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As we say goodbye to the El Molo village, we give a lift back to town to three girls. One of them is nine months pregnant. She was intending to walk to Loiyangalani, some 20 kilometres away (in this 40 °C heat), in order to try and find a truck which would hopefully be able to take her the six hour drive to Maralal to the maternity hospital. It's a hard life.

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When she gets out of the car in town, I slip her some money “for the baby”, which reduces her to tears. Through Abdi she thanks me and asks my name – she is so grateful she wants to name her baby after me! I feel very humbled and honoured so I cry too. To me it is not a huge amount of money, but I am later told that it is probably the largest sum of cash she is ever likely to have and is equivalent to a week's wage of a skilled worker. I guess that would be the same in relative terms as a stranger giving me £500.

Back at the lodge we are told the Italians got very lost this morning, having not listened to – or understood – the bit about driving 20 kilometres north before turning left. They effectively drove around in a circle and ended up back at Palm Shade Camp where they changed their mind and sheepishly hired a local guide to show them the way.

It is at times like this that I am grateful we have our trusty driver John.

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John bought some some fresh fish in the El Molo village this morning, which the lodge chef cooked up for him and served it with ugali, the staple starch in East Africa. Made into a porridge-like consistency, using millet, maize of sorghum flour, ugali is eaten by rolling a small amount into a ball with your hand, creating an indent for scooping up the sauce. We have come across this in various guises throughout Africa. It is bland but filling. For someone (that someone being me) who has such a low boredom level that I dislike having the same meal two days running, I cannot imagine this being my complete diet. Every. Day. Day in. Day out. Breakfast. Lunch. Dinner. Only intersperced with some salty water. My heart sinks and my tastebuds go on strike at the mere thought of it!

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Turkana Tribe

After lunch John suggests we visit the local Turkana tribe to see if we can negotiate for the women to don their 'skins' and dance for us. David is somewhat taken aback by Abdi's question while he is conferring with the ladies: “How many women do you want?”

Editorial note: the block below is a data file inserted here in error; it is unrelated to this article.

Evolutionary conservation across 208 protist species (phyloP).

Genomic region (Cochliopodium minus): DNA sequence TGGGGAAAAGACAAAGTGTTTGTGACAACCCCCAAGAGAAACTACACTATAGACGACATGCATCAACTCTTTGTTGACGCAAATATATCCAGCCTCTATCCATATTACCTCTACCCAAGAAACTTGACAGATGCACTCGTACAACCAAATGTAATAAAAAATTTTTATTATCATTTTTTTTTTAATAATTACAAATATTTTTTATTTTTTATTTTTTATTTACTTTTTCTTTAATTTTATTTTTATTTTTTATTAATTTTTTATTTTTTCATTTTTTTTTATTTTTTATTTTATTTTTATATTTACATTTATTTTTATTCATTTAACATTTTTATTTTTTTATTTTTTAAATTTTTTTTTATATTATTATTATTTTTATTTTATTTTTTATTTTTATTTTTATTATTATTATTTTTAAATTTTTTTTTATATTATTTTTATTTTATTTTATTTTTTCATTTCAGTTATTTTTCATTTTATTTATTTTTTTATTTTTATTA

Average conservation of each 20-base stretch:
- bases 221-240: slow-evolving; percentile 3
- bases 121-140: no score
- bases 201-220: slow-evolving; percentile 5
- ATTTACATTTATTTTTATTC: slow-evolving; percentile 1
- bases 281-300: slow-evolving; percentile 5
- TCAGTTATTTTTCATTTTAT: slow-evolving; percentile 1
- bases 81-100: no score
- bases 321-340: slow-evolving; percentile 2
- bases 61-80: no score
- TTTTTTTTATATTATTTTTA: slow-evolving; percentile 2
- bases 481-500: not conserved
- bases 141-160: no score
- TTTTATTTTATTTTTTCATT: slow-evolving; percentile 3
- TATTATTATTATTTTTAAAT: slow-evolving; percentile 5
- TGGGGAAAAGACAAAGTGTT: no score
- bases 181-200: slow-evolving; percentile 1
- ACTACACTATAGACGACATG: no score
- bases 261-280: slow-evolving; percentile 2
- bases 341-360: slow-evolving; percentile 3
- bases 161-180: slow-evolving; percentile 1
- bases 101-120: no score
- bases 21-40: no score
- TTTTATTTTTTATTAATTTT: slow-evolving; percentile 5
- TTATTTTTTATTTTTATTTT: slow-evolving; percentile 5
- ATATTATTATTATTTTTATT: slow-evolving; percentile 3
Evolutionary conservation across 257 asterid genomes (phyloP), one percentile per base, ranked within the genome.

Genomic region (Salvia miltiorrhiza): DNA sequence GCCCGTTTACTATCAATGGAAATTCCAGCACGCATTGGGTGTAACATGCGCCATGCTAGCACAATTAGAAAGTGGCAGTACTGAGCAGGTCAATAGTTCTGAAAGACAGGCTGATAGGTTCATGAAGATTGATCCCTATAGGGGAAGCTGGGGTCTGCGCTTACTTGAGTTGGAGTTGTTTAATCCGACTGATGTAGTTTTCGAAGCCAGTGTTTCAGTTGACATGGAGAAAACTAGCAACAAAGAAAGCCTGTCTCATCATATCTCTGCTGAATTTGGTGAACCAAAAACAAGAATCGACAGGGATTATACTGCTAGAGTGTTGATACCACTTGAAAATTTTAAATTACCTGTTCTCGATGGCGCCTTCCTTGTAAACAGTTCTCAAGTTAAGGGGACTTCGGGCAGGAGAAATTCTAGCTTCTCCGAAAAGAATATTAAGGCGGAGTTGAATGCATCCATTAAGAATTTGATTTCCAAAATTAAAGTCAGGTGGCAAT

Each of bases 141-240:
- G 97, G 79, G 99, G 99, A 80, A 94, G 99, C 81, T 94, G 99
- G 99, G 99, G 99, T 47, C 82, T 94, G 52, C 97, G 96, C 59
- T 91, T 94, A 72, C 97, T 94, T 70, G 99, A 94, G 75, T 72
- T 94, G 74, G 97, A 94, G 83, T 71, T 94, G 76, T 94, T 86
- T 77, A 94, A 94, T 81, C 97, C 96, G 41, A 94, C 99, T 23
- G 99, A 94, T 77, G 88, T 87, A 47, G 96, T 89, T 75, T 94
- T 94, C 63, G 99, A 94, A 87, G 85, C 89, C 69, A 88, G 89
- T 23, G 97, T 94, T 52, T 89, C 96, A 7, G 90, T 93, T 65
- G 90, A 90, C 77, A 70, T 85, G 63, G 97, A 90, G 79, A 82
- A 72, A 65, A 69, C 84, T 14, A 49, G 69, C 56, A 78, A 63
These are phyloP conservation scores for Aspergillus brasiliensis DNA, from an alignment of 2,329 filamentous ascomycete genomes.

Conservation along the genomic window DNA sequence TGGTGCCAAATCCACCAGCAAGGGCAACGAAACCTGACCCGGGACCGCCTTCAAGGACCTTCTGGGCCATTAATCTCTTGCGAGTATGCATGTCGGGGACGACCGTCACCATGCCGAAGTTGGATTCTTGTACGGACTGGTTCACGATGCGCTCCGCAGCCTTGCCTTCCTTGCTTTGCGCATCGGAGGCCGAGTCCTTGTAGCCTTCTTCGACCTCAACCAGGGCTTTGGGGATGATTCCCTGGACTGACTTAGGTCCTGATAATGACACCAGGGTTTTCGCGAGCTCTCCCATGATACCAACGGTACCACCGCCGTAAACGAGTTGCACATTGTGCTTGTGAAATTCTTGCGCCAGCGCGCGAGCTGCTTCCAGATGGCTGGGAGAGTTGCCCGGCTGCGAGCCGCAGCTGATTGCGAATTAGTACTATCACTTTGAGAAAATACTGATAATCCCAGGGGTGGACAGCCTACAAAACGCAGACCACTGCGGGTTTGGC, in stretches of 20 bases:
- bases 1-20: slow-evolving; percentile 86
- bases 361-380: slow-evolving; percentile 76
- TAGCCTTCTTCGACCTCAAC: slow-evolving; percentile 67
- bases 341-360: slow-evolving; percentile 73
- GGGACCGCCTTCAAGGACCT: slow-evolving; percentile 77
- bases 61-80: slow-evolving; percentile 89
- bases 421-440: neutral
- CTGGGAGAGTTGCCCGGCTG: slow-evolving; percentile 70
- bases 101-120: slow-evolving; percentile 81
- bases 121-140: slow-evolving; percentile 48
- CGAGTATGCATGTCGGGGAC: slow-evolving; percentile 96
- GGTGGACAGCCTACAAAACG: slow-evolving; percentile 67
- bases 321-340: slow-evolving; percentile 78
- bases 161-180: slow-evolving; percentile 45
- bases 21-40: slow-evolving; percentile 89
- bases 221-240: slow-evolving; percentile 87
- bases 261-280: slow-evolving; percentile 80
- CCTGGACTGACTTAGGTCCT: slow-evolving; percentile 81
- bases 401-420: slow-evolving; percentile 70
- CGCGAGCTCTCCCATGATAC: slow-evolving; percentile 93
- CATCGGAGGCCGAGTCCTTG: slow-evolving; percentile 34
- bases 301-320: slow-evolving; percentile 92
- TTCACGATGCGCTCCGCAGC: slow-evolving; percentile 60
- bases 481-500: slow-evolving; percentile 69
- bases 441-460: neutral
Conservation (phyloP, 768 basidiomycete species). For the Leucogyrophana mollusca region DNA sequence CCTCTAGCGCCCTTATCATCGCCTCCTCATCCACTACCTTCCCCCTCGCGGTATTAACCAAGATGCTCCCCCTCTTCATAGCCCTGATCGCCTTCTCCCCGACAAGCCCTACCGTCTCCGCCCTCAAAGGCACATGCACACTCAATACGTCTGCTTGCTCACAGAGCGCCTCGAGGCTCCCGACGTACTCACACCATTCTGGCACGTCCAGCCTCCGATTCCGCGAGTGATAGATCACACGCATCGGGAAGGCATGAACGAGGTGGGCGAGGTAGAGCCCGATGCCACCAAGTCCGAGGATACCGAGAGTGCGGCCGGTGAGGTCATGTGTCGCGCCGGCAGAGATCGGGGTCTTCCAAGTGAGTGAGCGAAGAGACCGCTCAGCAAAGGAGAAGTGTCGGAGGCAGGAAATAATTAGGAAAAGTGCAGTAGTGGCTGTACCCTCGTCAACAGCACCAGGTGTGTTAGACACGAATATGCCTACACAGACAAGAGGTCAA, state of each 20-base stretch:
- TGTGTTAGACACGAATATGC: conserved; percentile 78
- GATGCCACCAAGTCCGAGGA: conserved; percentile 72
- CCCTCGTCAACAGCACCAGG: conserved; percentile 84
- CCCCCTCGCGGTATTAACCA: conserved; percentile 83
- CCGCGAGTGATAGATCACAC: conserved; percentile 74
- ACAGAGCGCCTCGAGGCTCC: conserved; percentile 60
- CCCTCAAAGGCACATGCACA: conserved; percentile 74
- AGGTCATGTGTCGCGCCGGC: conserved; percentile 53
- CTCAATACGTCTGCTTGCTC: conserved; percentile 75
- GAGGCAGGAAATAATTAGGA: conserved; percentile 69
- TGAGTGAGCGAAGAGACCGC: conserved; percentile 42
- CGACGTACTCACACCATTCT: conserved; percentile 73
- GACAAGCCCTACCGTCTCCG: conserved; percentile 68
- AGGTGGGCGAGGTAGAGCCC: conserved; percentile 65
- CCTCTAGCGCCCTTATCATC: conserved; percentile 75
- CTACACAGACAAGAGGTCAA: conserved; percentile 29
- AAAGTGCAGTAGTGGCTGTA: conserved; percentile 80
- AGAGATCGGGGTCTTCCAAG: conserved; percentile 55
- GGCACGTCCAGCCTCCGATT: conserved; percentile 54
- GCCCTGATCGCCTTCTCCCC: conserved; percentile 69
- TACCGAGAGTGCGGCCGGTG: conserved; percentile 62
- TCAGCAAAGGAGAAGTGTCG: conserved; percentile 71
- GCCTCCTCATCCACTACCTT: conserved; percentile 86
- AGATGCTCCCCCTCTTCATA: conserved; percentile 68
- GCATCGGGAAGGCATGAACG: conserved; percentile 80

Well....

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While Abdi puts the finishing touches on the deal, the children crowd around the car: shaking our hands, touching our skin and practising their English: “How are you?” “What's your name?”

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Goat or cow skins are tanned, carefully sewn together and adorned with beads and ostrich egg shells. The skins are worn by both men and women on special occasions such as the annual Turkana Cultural Festival where many different tribes from the region come together to show off their outfits and traditional dances. Today these ladies are putting on a private performance just for us.

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Livestock is the core of Turkana culture with goats, camels, donkeys and zebu being the primary herd stock. Livestock functions not only as a milk and meat producers, but also as form of currency used for bride-price negotiations and dowries. A large herd is a sign of wealth, so it is not surprising that the songs and dances of the Turkana culture are a means of boasting about their prized cattle reflecting the economic life of the tribe.

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Dances are held during a variety of special occasions such as giving thanks after the rains or a successful cattle raid; the birth of a child or a marriage and so on. As well as when the Howards visit of course.

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Love this woman's earrings: key-rings and beer-can ring-pulls seem to feature heavily.

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The women seem to be having a lot of fun; and even John joins in the festivities.

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The audience too are enjoying themselves.

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No, this is not the result of some bloody sacrifice thankfully, just a custom to smear oil followed by ochre on your body for decorative purposes.

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Time is moving on, shadows are becoming long, the sun is getting low, and we are getting thirsty. It's time to go for a sundowner. And what better place than by the shores of Lake Turkana.

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The three boys that made my journey special: David, John and Abdi

As we wait for the sun to make its daily journey behind the mountains, I play around with my cameras, my 'models', different lenses, white balance and aperture/shutter speed settings.

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It is not until this evening, with the background being a single, plain colour, that I realise just what a curse dust is for a photographer and what a toll it has taken on my camera! The amount of dirt that has managed to get in to it and settled on the sensor is quite phenomenal! Thank goodness for in-camera sensor cleaning!

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Purely for medicinal reasons: to relieve a nagging headache (believe that and you believe anything), I pour myself a Captain and Coke before bed. Cheers and welcome to Lake Turkana.

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Posted by Grete Howard 05:41 Archived in Kenya Tagged landscapes sunsets_and_sunrises lakes people children birds boats desert travel village holiday africa hot kenya roadtrip dust tribes turkana undiscovered_destinations northern_kenya laketurkana loiyangalani el_molo Comments (2)